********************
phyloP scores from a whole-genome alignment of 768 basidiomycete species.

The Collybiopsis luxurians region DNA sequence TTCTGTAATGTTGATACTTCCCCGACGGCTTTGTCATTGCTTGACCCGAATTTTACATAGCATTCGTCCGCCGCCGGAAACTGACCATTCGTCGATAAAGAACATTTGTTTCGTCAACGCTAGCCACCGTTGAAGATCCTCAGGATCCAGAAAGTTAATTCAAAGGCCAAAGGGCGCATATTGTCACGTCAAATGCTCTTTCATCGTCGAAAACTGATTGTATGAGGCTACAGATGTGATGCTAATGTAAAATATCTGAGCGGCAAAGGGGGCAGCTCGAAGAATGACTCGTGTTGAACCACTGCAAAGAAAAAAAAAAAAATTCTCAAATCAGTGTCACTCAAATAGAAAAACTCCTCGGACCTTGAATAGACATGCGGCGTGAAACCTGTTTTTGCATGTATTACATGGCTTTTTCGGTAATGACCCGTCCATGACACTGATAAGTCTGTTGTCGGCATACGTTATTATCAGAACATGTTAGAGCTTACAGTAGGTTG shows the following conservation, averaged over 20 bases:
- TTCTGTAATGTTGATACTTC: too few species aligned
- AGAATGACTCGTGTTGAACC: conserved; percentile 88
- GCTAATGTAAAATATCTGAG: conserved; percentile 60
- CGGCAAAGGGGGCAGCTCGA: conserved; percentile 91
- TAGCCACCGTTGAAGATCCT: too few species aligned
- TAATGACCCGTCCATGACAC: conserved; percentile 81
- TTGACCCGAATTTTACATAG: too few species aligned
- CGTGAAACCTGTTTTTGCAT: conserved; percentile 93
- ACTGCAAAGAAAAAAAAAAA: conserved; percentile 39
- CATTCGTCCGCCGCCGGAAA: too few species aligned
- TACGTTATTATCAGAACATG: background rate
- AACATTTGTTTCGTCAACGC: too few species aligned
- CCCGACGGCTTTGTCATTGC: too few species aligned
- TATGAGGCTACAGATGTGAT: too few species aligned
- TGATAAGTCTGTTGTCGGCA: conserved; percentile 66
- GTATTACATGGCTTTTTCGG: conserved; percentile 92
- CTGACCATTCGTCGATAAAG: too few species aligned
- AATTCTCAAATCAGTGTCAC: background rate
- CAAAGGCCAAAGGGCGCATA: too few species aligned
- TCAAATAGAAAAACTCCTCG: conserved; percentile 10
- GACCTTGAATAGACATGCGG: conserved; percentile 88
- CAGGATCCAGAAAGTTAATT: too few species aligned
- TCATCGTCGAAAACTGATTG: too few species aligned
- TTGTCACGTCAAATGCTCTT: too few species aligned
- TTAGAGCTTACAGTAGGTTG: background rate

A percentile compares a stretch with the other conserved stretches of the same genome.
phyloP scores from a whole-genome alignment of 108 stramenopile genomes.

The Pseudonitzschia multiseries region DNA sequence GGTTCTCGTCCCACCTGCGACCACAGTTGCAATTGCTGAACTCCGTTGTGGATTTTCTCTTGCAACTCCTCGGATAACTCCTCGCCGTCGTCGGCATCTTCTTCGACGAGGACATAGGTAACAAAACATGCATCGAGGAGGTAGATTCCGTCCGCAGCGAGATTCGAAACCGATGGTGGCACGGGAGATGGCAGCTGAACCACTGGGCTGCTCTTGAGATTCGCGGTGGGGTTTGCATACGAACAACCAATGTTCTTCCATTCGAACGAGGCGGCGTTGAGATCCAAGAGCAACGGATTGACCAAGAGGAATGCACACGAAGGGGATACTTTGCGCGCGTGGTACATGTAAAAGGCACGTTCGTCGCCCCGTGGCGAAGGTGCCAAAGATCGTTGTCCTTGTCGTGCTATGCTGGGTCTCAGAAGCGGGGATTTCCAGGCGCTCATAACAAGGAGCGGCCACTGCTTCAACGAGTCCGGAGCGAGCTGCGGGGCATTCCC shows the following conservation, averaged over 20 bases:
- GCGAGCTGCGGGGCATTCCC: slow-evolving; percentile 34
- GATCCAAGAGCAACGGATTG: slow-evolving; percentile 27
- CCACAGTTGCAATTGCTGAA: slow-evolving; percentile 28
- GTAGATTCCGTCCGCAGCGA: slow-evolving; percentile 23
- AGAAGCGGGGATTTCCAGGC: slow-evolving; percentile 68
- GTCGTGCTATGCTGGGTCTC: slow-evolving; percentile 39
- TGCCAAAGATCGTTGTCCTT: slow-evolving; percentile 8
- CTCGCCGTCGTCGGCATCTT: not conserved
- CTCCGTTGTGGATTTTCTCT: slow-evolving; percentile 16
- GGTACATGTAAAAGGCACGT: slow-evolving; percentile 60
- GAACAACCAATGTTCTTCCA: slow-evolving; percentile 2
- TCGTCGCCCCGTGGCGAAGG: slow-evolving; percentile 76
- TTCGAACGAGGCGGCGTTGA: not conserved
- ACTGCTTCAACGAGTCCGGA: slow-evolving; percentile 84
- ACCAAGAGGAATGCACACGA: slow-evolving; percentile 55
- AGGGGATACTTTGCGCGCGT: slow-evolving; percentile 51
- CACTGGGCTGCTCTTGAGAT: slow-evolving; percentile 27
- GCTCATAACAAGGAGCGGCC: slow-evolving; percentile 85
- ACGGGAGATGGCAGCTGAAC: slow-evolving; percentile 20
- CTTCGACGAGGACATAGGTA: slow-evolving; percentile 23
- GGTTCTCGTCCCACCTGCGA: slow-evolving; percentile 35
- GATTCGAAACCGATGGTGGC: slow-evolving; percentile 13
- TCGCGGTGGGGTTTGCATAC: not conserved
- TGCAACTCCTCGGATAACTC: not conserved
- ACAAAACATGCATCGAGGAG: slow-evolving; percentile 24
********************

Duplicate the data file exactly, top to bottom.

phyloP scores from a whole-genome alignment of 768 basidiomycete species.

The Collybiopsis luxurians region DNA sequence TTCTGTAATGTTGATACTTCCCCGACGGCTTTGTCATTGCTTGACCCGAATTTTACATAGCATTCGTCCGCCGCCGGAAACTGACCATTCGTCGATAAAGAACATTTGTTTCGTCAACGCTAGCCACCGTTGAAGATCCTCAGGATCCAGAAAGTTAATTCAAAGGCCAAAGGGCGCATATTGTCACGTCAAATGCTCTTTCATCGTCGAAAACTGATTGTATGAGGCTACAGATGTGATGCTAATGTAAAATATCTGAGCGGCAAAGGGGGCAGCTCGAAGAATGACTCGTGTTGAACCACTGCAAAGAAAAAAAAAAAAATTCTCAAATCAGTGTCACTCAAATAGAAAAACTCCTCGGACCTTGAATAGACATGCGGCGTGAAACCTGTTTTTGCATGTATTACATGGCTTTTTCGGTAATGACCCGTCCATGACACTGATAAGTCTGTTGTCGGCATACGTTATTATCAGAACATGTTAGAGCTTACAGTAGGTTG shows the following conservation, averaged over 20 bases:
- TTCTGTAATGTTGATACTTC: too few species aligned
- AGAATGACTCGTGTTGAACC: conserved; percentile 88
- GCTAATGTAAAATATCTGAG: conserved; percentile 60
- CGGCAAAGGGGGCAGCTCGA: conserved; percentile 91
- TAGCCACCGTTGAAGATCCT: too few species aligned
- TAATGACCCGTCCATGACAC: conserved; percentile 81
- TTGACCCGAATTTTACATAG: too few species aligned
- CGTGAAACCTGTTTTTGCAT: conserved; percentile 93
- ACTGCAAAGAAAAAAAAAAA: conserved; percentile 39
- CATTCGTCCGCCGCCGGAAA: too few species aligned
- TACGTTATTATCAGAACATG: background rate
- AACATTTGTTTCGTCAACGC: too few species aligned
- CCCGACGGCTTTGTCATTGC: too few species aligned
- TATGAGGCTACAGATGTGAT: too few species aligned
- TGATAAGTCTGTTGTCGGCA: conserved; percentile 66
- GTATTACATGGCTTTTTCGG: conserved; percentile 92
- CTGACCATTCGTCGATAAAG: too few species aligned
- AATTCTCAAATCAGTGTCAC: background rate
- CAAAGGCCAAAGGGCGCATA: too few species aligned
- TCAAATAGAAAAACTCCTCG: conserved; percentile 10
- GACCTTGAATAGACATGCGG: conserved; percentile 88
- CAGGATCCAGAAAGTTAATT: too few species aligned
- TCATCGTCGAAAACTGATTG: too few species aligned
- TTGTCACGTCAAATGCTCTT: too few species aligned
- TTAGAGCTTACAGTAGGTTG: background rate

A percentile compares a stretch with the other conserved stretches of the same genome.
phyloP scores from a whole-genome alignment of 108 stramenopile genomes.

The Pseudonitzschia multiseries region DNA sequence GGTTCTCGTCCCACCTGCGACCACAGTTGCAATTGCTGAACTCCGTTGTGGATTTTCTCTTGCAACTCCTCGGATAACTCCTCGCCGTCGTCGGCATCTTCTTCGACGAGGACATAGGTAACAAAACATGCATCGAGGAGGTAGATTCCGTCCGCAGCGAGATTCGAAACCGATGGTGGCACGGGAGATGGCAGCTGAACCACTGGGCTGCTCTTGAGATTCGCGGTGGGGTTTGCATACGAACAACCAATGTTCTTCCATTCGAACGAGGCGGCGTTGAGATCCAAGAGCAACGGATTGACCAAGAGGAATGCACACGAAGGGGATACTTTGCGCGCGTGGTACATGTAAAAGGCACGTTCGTCGCCCCGTGGCGAAGGTGCCAAAGATCGTTGTCCTTGTCGTGCTATGCTGGGTCTCAGAAGCGGGGATTTCCAGGCGCTCATAACAAGGAGCGGCCACTGCTTCAACGAGTCCGGAGCGAGCTGCGGGGCATTCCC shows the following conservation, averaged over 20 bases:
- GCGAGCTGCGGGGCATTCCC: slow-evolving; percentile 34
- GATCCAAGAGCAACGGATTG: slow-evolving; percentile 27
- CCACAGTTGCAATTGCTGAA: slow-evolving; percentile 28
- GTAGATTCCGTCCGCAGCGA: slow-evolving; percentile 23
- AGAAGCGGGGATTTCCAGGC: slow-evolving; percentile 68
- GTCGTGCTATGCTGGGTCTC: slow-evolving; percentile 39
- TGCCAAAGATCGTTGTCCTT: slow-evolving; percentile 8
- CTCGCCGTCGTCGGCATCTT: not conserved
- CTCCGTTGTGGATTTTCTCT: slow-evolving; percentile 16
- GGTACATGTAAAAGGCACGT: slow-evolving; percentile 60
- GAACAACCAATGTTCTTCCA: slow-evolving; percentile 2
- TCGTCGCCCCGTGGCGAAGG: slow-evolving; percentile 76
- TTCGAACGAGGCGGCGTTGA: not conserved
- ACTGCTTCAACGAGTCCGGA: slow-evolving; percentile 84
- ACCAAGAGGAATGCACACGA: slow-evolving; percentile 55
- AGGGGATACTTTGCGCGCGT: slow-evolving; percentile 51
- CACTGGGCTGCTCTTGAGAT: slow-evolving; percentile 27
- GCTCATAACAAGGAGCGGCC: slow-evolving; percentile 85
- ACGGGAGATGGCAGCTGAAC: slow-evolving; percentile 20
- CTTCGACGAGGACATAGGTA: slow-evolving; percentile 23
- GGTTCTCGTCCCACCTGCGA: slow-evolving; percentile 35
- GATTCGAAACCGATGGTGGC: slow-evolving; percentile 13
- TCGCGGTGGGGTTTGCATAC: not conserved
- TGCAACTCCTCGGATAACTC: not conserved
- ACAAAACATGCATCGAGGAG: slow-evolving; percentile 24